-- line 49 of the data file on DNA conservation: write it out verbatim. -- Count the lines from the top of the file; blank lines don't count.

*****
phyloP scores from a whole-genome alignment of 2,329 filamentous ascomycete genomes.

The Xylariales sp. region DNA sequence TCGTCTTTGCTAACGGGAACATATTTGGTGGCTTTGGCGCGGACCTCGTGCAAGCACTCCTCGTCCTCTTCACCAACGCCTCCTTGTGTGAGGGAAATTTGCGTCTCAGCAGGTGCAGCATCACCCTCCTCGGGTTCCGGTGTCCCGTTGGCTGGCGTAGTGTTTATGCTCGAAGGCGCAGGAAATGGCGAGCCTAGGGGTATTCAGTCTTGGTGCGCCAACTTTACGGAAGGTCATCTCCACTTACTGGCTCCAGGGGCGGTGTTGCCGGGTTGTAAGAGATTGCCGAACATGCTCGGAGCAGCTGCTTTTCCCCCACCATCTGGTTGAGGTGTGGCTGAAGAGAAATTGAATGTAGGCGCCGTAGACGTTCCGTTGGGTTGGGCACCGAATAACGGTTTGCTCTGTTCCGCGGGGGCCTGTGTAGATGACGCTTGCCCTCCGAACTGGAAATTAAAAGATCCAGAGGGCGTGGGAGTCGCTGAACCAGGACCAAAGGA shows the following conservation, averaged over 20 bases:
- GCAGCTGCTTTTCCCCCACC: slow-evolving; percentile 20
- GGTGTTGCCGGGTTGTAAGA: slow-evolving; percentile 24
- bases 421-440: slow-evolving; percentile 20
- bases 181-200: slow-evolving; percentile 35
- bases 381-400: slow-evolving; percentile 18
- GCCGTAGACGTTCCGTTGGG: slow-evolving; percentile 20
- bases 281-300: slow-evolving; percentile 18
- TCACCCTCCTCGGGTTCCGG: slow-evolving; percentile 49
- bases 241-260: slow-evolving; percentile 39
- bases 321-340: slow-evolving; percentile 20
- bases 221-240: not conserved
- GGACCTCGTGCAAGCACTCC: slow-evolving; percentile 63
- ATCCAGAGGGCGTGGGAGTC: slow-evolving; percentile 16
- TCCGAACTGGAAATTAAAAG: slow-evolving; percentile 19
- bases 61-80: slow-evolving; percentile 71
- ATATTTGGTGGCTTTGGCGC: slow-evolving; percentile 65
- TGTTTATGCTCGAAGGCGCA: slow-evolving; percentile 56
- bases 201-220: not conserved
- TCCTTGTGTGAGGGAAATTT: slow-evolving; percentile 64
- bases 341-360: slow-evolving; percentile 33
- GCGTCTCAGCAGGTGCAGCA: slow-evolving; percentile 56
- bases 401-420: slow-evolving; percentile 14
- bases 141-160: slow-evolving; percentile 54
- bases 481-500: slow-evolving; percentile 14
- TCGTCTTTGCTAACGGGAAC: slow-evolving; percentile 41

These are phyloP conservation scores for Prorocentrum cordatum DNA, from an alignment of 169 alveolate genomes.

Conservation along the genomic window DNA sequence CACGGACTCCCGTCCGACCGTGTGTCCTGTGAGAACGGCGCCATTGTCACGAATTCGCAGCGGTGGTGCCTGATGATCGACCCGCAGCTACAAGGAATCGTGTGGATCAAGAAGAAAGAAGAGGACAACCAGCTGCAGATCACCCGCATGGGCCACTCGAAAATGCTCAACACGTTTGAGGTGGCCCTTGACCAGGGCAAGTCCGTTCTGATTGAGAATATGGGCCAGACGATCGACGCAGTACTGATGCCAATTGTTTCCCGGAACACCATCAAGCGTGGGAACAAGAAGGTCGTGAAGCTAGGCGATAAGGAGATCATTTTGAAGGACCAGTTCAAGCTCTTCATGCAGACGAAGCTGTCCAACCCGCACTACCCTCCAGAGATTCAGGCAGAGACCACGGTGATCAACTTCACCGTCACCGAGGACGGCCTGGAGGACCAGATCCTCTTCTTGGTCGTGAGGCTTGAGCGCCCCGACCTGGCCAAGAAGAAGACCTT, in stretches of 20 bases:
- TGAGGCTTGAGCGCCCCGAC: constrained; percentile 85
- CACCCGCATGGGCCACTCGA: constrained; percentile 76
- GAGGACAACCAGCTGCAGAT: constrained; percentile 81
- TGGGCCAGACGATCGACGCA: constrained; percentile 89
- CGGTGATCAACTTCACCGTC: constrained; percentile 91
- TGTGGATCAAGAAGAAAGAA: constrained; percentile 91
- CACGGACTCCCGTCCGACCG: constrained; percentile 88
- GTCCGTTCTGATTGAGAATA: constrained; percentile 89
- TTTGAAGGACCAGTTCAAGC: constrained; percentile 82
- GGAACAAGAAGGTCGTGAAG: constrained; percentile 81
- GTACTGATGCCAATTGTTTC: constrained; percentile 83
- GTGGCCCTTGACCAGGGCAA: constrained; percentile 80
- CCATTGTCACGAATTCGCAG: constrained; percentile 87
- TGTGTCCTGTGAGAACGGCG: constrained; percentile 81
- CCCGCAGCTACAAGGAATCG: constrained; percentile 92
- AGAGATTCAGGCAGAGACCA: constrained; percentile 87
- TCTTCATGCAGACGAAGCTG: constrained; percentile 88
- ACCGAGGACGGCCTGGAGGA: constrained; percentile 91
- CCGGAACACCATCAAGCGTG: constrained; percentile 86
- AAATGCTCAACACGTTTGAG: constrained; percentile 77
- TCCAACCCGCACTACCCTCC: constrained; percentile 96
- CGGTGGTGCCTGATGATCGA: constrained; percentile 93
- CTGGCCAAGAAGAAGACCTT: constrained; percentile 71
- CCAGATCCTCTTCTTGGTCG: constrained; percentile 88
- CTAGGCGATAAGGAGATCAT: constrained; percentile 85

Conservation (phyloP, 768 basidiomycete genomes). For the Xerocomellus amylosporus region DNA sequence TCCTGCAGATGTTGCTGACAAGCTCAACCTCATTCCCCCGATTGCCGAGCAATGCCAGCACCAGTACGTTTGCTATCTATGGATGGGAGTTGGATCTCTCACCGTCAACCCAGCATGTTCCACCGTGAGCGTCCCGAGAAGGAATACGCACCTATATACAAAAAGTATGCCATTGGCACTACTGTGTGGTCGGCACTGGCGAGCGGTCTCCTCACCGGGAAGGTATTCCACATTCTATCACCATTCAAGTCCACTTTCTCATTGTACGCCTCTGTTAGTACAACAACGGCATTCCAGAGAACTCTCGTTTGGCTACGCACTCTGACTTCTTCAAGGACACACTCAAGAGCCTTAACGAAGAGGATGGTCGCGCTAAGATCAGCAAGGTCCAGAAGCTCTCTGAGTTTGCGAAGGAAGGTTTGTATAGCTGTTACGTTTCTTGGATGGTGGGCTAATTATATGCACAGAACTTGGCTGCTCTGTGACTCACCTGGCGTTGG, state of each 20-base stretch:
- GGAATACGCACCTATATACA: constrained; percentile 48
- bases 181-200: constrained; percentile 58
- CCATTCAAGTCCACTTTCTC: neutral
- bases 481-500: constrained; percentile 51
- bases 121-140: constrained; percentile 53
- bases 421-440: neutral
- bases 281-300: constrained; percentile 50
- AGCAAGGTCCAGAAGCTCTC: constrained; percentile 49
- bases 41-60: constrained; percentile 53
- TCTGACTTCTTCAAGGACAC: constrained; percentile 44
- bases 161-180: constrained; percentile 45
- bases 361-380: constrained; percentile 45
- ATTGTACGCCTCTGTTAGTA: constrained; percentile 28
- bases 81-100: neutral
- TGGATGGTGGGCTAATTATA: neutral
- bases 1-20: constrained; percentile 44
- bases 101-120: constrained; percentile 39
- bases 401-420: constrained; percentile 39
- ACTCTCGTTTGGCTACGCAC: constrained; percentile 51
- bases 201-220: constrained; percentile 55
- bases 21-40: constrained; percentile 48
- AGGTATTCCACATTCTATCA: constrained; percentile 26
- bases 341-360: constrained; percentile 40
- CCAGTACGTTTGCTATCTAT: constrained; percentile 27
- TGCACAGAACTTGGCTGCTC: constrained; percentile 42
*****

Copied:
- AAATGCTCAACACGTTTGAG: constrained; percentile 77